When I started researching this story, I knew I needed to visit a place with no internet access.

"We are committed to connecting everyone and everything, everywhere." For Gorakh Dan, Jio has opened up a whole new world.

The 26-year-old works as a stone supplier in the city of Jaisalmer, about 40 miles from Devi's village.

There's one bus a day that passes through, the only connection to the nearest city more than 50 miles away. Otherwise this phone is just lying there useless." Like nearly 900 million people in India, Devi has never used a smartphone or accessed the internet.

She needs to climb onto the roof of her house to catch a couple of bars of cell service so she can call her children and relatives. The race to bring those millions online, adding to more than 500 million Indians already connected to the internet, is being contested by the biggest global names in tech.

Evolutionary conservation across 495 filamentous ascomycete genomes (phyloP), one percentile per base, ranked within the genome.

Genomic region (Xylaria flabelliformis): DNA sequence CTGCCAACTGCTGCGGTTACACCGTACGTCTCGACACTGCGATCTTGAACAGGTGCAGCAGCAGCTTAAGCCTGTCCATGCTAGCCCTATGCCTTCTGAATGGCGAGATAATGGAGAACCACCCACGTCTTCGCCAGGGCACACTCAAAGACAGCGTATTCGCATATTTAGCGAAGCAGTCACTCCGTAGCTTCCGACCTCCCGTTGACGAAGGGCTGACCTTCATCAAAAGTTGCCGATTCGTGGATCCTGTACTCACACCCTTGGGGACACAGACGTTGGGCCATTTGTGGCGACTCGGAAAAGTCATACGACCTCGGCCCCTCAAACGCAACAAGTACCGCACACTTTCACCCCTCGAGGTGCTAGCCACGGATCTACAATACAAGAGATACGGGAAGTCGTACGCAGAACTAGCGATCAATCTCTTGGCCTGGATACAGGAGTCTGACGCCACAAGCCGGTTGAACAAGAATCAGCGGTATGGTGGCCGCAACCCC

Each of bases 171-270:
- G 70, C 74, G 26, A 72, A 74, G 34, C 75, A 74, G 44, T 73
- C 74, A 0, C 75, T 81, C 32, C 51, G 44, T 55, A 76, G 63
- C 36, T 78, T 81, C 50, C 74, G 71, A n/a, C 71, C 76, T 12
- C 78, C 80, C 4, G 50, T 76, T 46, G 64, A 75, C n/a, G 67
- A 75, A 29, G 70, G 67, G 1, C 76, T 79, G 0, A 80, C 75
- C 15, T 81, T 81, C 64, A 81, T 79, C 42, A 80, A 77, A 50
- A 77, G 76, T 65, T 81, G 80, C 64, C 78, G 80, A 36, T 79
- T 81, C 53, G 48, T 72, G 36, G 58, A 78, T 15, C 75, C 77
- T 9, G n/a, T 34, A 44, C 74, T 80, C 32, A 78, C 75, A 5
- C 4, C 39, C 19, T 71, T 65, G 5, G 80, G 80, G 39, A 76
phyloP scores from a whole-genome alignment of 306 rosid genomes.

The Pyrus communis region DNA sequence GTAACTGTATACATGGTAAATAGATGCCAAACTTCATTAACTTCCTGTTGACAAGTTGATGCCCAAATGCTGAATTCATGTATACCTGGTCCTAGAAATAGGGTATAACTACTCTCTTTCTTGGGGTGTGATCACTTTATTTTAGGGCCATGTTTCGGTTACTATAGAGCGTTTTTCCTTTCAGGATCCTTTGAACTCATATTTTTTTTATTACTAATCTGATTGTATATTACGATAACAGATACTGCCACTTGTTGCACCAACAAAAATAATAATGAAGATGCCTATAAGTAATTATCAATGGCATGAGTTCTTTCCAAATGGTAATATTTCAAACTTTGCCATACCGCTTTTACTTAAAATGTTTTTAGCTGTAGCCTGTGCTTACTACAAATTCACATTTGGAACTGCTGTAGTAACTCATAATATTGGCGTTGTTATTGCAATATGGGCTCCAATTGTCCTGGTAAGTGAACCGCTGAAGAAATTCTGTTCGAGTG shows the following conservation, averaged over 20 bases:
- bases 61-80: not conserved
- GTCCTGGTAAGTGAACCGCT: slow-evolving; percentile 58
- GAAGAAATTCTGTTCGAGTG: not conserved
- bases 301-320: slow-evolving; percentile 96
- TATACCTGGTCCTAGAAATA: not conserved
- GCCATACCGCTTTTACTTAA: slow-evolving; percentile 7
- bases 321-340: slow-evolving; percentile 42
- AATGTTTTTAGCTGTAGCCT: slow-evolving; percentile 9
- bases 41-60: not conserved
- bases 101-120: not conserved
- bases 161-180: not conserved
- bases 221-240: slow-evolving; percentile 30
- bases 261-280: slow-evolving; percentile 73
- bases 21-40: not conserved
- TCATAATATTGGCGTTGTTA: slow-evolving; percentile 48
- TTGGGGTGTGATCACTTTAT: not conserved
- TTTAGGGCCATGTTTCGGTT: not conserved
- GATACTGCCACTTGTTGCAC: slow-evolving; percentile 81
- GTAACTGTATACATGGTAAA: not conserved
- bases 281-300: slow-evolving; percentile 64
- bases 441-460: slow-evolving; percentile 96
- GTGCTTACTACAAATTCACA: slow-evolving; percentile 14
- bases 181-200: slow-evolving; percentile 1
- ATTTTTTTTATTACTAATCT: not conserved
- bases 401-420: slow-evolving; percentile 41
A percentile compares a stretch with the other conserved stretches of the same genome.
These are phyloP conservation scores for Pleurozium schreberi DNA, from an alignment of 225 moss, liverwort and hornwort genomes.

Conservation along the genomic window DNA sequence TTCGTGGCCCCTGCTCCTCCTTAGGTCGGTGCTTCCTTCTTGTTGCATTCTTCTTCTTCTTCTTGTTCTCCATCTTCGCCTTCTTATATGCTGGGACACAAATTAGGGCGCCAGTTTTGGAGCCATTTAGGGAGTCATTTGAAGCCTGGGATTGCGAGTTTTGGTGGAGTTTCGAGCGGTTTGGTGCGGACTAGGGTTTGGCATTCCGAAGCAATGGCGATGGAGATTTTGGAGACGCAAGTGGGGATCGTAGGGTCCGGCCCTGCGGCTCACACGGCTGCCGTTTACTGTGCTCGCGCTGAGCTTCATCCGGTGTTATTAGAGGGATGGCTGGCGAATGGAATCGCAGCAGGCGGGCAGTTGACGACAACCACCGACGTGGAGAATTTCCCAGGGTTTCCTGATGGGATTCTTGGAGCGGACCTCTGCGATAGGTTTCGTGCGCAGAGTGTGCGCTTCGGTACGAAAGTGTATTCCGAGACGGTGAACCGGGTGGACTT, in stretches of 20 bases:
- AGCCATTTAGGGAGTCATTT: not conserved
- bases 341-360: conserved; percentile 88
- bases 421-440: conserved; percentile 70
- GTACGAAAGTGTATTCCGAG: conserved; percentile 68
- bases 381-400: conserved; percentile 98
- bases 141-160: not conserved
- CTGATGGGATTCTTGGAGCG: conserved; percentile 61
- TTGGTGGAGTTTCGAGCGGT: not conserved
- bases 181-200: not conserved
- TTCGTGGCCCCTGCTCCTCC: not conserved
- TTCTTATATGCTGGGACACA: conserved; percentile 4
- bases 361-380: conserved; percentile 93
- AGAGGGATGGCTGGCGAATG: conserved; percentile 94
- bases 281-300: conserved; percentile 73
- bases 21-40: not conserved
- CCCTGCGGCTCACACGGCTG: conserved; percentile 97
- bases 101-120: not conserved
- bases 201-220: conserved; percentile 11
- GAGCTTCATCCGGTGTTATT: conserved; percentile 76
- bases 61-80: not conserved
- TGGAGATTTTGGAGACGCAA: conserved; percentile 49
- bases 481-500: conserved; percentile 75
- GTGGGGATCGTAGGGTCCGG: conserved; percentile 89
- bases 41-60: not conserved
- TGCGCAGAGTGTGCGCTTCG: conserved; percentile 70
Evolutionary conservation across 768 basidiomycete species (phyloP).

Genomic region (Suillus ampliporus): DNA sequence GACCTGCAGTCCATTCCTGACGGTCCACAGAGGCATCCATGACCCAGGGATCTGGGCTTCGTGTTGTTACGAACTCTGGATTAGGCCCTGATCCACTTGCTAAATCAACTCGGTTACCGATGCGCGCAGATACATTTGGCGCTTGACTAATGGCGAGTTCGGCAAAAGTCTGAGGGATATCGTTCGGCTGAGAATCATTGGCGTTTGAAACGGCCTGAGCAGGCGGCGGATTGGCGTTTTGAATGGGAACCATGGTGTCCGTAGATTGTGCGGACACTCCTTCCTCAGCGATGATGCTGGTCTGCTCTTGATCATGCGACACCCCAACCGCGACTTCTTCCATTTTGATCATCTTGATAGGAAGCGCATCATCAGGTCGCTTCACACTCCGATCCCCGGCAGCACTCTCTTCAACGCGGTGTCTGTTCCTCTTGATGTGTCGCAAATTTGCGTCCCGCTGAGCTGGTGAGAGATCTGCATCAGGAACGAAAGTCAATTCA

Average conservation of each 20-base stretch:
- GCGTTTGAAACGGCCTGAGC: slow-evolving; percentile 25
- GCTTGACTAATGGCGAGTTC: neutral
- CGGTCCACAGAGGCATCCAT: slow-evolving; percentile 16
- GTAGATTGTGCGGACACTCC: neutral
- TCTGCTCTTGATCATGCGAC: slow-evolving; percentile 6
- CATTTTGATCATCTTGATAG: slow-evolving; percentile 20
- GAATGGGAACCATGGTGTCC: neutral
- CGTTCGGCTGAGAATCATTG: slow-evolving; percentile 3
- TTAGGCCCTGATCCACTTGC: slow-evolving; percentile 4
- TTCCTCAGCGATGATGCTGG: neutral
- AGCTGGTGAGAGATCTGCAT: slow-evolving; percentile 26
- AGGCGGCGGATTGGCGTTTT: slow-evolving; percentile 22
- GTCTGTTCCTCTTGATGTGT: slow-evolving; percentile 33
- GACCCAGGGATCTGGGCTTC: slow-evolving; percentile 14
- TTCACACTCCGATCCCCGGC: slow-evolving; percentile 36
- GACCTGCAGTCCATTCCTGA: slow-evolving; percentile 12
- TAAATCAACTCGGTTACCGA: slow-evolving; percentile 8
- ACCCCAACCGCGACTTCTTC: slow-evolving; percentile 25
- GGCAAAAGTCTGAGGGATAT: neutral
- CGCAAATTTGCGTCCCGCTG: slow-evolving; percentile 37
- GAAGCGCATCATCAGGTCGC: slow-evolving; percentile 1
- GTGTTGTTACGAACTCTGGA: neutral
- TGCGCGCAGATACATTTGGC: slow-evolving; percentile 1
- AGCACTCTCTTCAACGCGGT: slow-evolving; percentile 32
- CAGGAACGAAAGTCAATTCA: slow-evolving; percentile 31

amna Devi got her first cellphone about a year ago.

It's one of those with a tiny screen and a numbered keypad, the kind that are becoming increasingly rare in the age of Android and the i Phone.

He got a Jio SIM card five months ago and then purchased his first smartphone, a Nokia, for about 5,000 rupees ().

Dan is now obsessed with Whats App, which counts India as its biggest market, and You Tube.

That triggered a price war with other mobile providers slashing their rates dramatically.